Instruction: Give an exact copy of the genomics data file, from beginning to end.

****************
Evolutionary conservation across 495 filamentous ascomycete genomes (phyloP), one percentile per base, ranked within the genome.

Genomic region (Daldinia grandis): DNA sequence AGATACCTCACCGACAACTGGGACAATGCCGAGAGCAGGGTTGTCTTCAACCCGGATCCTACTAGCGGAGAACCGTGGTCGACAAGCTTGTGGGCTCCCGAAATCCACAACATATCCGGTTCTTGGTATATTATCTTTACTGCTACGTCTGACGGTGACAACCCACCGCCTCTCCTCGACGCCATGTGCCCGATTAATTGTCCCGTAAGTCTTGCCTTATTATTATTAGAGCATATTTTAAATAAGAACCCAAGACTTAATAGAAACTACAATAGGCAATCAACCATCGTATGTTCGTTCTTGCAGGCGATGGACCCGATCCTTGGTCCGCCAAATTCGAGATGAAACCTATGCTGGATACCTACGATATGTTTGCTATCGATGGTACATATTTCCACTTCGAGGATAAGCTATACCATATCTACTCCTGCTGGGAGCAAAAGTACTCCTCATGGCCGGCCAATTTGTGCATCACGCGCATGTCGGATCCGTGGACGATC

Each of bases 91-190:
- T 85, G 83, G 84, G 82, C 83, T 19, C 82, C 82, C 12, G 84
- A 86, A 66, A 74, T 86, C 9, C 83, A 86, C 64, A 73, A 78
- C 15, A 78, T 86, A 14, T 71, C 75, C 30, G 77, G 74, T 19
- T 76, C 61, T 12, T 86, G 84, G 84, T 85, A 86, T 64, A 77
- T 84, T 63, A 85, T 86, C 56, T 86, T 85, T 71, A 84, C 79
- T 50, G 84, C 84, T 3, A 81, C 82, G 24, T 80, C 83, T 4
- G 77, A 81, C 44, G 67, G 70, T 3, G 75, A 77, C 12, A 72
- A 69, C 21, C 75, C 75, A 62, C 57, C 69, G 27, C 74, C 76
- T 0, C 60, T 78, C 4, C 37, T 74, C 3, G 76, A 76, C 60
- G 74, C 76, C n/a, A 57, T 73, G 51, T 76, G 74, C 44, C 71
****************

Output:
Evolutionary conservation across 495 filamentous ascomycete genomes (phyloP), one percentile per base, ranked within the genome.

Genomic region (Daldinia grandis): DNA sequence AGATACCTCACCGACAACTGGGACAATGCCGAGAGCAGGGTTGTCTTCAACCCGGATCCTACTAGCGGAGAACCGTGGTCGACAAGCTTGTGGGCTCCCGAAATCCACAACATATCCGGTTCTTGGTATATTATCTTTACTGCTACGTCTGACGGTGACAACCCACCGCCTCTCCTCGACGCCATGTGCCCGATTAATTGTCCCGTAAGTCTTGCCTTATTATTATTAGAGCATATTTTAAATAAGAACCCAAGACTTAATAGAAACTACAATAGGCAATCAACCATCGTATGTTCGTTCTTGCAGGCGATGGACCCGATCCTTGGTCCGCCAAATTCGAGATGAAACCTATGCTGGATACCTACGATATGTTTGCTATCGATGGTACATATTTCCACTTCGAGGATAAGCTATACCATATCTACTCCTGCTGGGAGCAAAAGTACTCCTCATGGCCGGCCAATTTGTGCATCACGCGCATGTCGGATCCGTGGACGATC

Each of bases 91-190:
- T 85, G 83, G 84, G 82, C 83, T 19, C 82, C 82, C 12, G 84
- A 86, A 66, A 74, T 86, C 9, C 83, A 86, C 64, A 73, A 78
- C 15, A 78, T 86, A 14, T 71, C 75, C 30, G 77, G 74, T 19
- T 76, C 61, T 12, T 86, G 84, G 84, T 85, A 86, T 64, A 77
- T 84, T 63, A 85, T 86, C 56, T 86, T 85, T 71, A 84, C 79
- T 50, G 84, C 84, T 3, A 81, C 82, G 24, T 80, C 83, T 4
- G 77, A 81, C 44, G 67, G 70, T 3, G 75, A 77, C 12, A 72
- A 69, C 21, C 75, C 75, A 62, C 57, C 69, G 27, C 74, C 76
- T 0, C 60, T 78, C 4, C 37, T 74, C 3, G 76, A 76, C 60
- G 74, C 76, C n/a, A 57, T 73, G 51, T 76, G 74, C 44, C 71